Rest for 30 minutes after completing the treatment to allow the circulation to return to normal. The hot pack should be warm and comfortable and you should be able to feel the heat penetrating through the towels. If it is too hot, it will burn the top layer of skin, without providing benefit. With a cold compress, use only cold tap water, not ice, except that in summer the water can be cooled a little with ice. The benefit is derived from the contrast between the hot and cold, not from extreme temperatures.

Cold, wet sheet wrap (or compress).  Apply to sprains, bruises, swollen glands, sore throats, arthritis, inflamed areas and insect bites. A cold compress consists of a cold, moist piece of cotton sheeting, wrung out lightly so as not to drip, and placed over the affected area. It must be completely covered (literally every single square centimetre!) by a piece of woollen material – a strip of an old pullover or an old blanket will do, but it must be wool, not synthetic, to be effective. Use cold tap water, not ice, except that in summer the water can be cooled a little with ice. The wet cotton should become warm after a few minutes. If still cold (because it’s probably too loose), remove the wrap and repeat. The compress can remain in place for 10 to 20 minutes or even overnight.

A cold compress can have such drawing power, that if one is placed on a limb, it is also necessary to place one right around the waist (about 200 – 250 mm wide) in order to prevent the limb compress ‘pulling’ toxins into the limb from the entire system.


Alternating hot and cold foments, or straight hot or cold alone, can be used over various organs to speed up tissue drainage. Again, the ‘hot’ is not above 40˚C and the cold is from the tap. The most commonly treated organs include liver, lungs, kidneys, stomach, the lower abdominal organs, including the reproductive organs (prostate gland, ovaries and uterus) and also the intestinal organs, that is, the colon.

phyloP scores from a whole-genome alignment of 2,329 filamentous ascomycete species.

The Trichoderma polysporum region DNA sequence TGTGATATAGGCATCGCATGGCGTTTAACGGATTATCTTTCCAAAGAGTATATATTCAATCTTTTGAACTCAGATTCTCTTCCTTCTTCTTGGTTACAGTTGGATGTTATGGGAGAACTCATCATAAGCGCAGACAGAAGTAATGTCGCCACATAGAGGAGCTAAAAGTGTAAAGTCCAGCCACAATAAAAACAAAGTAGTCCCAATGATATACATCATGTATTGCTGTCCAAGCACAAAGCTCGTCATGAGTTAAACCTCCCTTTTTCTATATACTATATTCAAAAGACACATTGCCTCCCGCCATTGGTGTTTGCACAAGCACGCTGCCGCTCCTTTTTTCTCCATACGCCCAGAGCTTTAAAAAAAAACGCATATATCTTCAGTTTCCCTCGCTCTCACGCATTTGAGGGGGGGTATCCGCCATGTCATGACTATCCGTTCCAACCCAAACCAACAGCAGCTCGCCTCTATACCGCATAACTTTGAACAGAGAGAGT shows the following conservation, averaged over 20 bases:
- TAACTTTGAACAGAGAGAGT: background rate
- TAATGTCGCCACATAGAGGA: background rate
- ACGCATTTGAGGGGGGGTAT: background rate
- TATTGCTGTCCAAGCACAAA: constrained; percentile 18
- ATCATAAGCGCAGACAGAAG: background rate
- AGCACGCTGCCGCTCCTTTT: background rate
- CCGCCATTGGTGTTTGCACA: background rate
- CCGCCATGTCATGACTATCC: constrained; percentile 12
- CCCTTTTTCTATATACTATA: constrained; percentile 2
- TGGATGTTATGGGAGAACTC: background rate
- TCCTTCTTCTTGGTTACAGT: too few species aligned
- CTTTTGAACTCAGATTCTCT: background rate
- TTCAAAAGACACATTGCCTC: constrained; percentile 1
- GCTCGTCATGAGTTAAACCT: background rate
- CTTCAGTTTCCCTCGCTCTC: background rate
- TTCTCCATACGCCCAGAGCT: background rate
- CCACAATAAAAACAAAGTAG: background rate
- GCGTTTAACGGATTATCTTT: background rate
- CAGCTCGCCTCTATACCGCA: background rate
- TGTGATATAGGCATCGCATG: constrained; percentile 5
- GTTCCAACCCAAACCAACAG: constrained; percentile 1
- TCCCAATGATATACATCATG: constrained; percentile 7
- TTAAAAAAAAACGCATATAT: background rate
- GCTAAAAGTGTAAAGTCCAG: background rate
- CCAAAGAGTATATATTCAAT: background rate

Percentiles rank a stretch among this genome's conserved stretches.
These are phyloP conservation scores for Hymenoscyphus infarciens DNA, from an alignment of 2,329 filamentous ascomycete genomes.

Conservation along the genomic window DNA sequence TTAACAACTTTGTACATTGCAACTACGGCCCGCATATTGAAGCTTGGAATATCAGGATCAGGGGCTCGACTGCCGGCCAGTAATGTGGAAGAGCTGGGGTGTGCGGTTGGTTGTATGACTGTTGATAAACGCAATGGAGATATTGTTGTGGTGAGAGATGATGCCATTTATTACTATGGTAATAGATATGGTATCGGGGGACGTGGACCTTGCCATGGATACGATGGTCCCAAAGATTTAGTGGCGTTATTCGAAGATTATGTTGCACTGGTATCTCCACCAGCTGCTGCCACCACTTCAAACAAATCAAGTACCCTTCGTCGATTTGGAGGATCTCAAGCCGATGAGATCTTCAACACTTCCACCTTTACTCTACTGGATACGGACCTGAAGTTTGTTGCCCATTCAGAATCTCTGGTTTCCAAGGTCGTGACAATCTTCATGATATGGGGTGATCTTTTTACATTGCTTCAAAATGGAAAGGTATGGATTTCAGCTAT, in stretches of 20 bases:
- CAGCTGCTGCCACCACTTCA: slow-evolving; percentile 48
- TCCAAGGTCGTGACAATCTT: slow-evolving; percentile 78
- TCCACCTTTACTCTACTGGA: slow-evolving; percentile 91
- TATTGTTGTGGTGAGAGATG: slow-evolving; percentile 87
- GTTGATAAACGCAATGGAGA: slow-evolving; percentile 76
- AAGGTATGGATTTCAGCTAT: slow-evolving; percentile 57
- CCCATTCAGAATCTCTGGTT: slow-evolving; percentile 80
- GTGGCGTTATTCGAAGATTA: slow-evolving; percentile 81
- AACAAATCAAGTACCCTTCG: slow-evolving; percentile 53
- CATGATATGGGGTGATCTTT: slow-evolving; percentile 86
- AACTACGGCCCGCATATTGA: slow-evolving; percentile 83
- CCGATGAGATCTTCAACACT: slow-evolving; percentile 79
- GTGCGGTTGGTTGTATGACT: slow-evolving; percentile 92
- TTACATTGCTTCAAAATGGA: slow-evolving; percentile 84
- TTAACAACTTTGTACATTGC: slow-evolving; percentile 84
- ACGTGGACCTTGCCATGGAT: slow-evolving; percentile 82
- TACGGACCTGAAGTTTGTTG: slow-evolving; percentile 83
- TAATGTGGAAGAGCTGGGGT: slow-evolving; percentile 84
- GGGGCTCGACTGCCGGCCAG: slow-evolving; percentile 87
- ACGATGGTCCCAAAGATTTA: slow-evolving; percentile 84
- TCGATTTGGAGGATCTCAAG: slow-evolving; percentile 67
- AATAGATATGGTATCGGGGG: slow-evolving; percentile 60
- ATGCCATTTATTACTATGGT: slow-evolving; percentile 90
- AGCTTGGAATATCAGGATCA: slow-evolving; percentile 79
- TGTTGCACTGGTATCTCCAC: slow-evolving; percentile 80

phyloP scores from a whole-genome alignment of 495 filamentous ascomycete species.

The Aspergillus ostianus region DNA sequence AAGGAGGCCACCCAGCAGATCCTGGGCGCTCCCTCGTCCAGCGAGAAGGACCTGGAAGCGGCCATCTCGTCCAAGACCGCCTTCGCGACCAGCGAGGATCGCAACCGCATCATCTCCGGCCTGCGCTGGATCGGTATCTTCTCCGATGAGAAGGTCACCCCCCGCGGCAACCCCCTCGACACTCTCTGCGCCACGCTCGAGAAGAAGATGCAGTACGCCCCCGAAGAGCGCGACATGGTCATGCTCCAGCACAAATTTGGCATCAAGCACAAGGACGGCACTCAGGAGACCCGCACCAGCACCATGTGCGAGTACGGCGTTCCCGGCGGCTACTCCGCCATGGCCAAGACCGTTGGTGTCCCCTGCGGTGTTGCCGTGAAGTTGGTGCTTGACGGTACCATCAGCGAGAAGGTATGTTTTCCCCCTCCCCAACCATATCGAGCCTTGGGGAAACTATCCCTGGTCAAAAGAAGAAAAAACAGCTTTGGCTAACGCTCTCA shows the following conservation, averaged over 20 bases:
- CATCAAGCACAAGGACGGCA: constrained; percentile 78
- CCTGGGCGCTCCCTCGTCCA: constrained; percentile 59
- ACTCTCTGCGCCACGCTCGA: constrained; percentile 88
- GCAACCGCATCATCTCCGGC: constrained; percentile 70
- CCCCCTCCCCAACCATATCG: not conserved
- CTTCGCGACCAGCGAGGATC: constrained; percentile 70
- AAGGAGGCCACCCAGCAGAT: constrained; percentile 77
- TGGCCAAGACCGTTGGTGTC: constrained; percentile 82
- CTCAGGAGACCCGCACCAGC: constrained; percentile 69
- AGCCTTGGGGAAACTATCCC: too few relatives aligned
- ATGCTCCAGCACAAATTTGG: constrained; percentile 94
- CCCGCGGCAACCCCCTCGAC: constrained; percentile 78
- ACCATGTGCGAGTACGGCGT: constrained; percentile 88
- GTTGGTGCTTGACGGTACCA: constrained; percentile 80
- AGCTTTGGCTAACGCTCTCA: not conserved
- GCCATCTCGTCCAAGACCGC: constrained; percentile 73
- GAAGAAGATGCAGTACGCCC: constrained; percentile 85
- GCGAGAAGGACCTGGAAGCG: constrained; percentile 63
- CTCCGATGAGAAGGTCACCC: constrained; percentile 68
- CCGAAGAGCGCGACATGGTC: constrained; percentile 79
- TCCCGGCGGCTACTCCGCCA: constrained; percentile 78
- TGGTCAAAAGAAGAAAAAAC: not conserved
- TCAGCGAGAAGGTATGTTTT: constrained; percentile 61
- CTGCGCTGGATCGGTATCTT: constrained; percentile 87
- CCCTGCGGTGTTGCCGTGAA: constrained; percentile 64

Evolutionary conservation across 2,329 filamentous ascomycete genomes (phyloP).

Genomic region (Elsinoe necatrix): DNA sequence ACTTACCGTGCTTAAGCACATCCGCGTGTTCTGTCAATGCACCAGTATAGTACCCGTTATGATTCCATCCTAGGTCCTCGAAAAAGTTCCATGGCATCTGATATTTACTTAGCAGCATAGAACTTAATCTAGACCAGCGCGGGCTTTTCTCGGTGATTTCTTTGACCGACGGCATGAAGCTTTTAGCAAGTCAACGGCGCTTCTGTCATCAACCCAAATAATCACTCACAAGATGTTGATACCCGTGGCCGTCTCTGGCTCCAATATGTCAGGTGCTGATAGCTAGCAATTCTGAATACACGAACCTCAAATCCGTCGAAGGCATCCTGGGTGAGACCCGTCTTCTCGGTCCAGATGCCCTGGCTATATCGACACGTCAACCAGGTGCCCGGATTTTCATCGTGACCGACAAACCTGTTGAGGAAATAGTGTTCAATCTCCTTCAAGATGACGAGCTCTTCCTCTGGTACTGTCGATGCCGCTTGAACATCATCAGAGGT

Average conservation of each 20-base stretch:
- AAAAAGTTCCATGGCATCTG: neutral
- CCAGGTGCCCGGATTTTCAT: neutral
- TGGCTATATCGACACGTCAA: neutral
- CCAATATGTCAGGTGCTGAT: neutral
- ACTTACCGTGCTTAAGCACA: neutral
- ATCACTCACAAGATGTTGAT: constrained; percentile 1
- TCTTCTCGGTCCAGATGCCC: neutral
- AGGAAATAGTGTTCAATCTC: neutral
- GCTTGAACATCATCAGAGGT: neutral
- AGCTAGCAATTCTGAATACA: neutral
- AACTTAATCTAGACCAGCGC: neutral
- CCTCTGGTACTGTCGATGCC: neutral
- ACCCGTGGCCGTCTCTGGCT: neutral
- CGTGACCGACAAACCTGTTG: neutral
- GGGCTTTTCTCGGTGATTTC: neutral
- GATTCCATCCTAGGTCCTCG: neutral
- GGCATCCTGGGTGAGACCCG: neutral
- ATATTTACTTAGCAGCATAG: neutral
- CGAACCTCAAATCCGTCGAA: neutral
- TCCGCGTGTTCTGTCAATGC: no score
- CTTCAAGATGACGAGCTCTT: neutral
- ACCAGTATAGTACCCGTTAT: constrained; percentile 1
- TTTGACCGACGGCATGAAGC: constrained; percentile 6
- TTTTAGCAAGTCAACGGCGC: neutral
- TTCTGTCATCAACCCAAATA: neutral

Treatment for Excessive Menstruation. Place a cold compress over the uterus (abdomen). To the legs apply a hot-water bottle and blanket. Cover the entire body with a blanket and be sure to keep warm.

Relief of Nausea. Apply a cold compress to the abdomen for 20 minutes; then remove the compress for 20 minutes. Repeat this cycle just once more, making two compress applications altogether.

Relief of Headaches. Prepare two hot-water bottles and one cold compress. Go to bed, with the bedroom dark and no TV or radio on. Place one hot-water bottle under the back of the knees with a pillow underneath for support. Place the second hot-water bottle behind the back of the neck and shoulders. Apply the cold compress to the forehead and remain in bed like this for at least 30 minutes. You may fall asleep and wake up without a headache. If the headache persists, this treatment can be repeated until it eases. For a severe headache, the use of lavender oil on temples, back of neck and back of head may be helpful, although watch for sensitivity.


These help clear nasal passages and ease respiratory conditions. Pour about a litre (4 cups) of boiling water into a bowl, sit with the head over it, and cover both head and bowl with a towel. Inhale until there is no more steam. Take care not to burn the airways. During inhaling, close off one nostril and breathe in through the other, then out through the mouth. Alternate this periodically.

For conditions such as asthma, bronchitis, sinusitis or chest congestion, a steam inhalation prior to hot and cold fomentations increases the effectiveness of the fomentations.

For an anti-viral and anti-bacterial effect, add 3 drops of eucalyptus oil to the water.

To more effectively help clear sinuses, add a peppermint tea bag to the boiling water.

To more effectively soothe the nasal membranes, add a chamomile tea bag to the water. For severe sinus headaches, use 2 drops eucalyptus oil, 2 drops lavender oil and 1 drop only of peppermint oil.



Some general guidelines for hydrotherapy need to be kept in mind:

  • Sit or rest comfortably during the procedure, using pillows or towels for support of the lower back if necessary;
  • Watch for any reactions or distress that may indicate sensitivity to heat or cold;
  • Cease the treatment if pain increases;
  • Do only one hydrotherapy treatment at a time. If using more than one treatment, allow at least two hours between treatments;
  • Limit treatments to two per day, because more than this could drain vitality.
  • You must rest for 30 minutes on completion of a hydrotherapy treatment, except for leg baths.

It is necessary to be aware that the specific times given for hot and cold applications are significant. Extended heat can cause blood stagnation, while extended cold can cause local tissue anaemia.

ACKNOWLEDGEMENT – Thanks is extended to Hopewood Health Retreat, Wallacia NSW.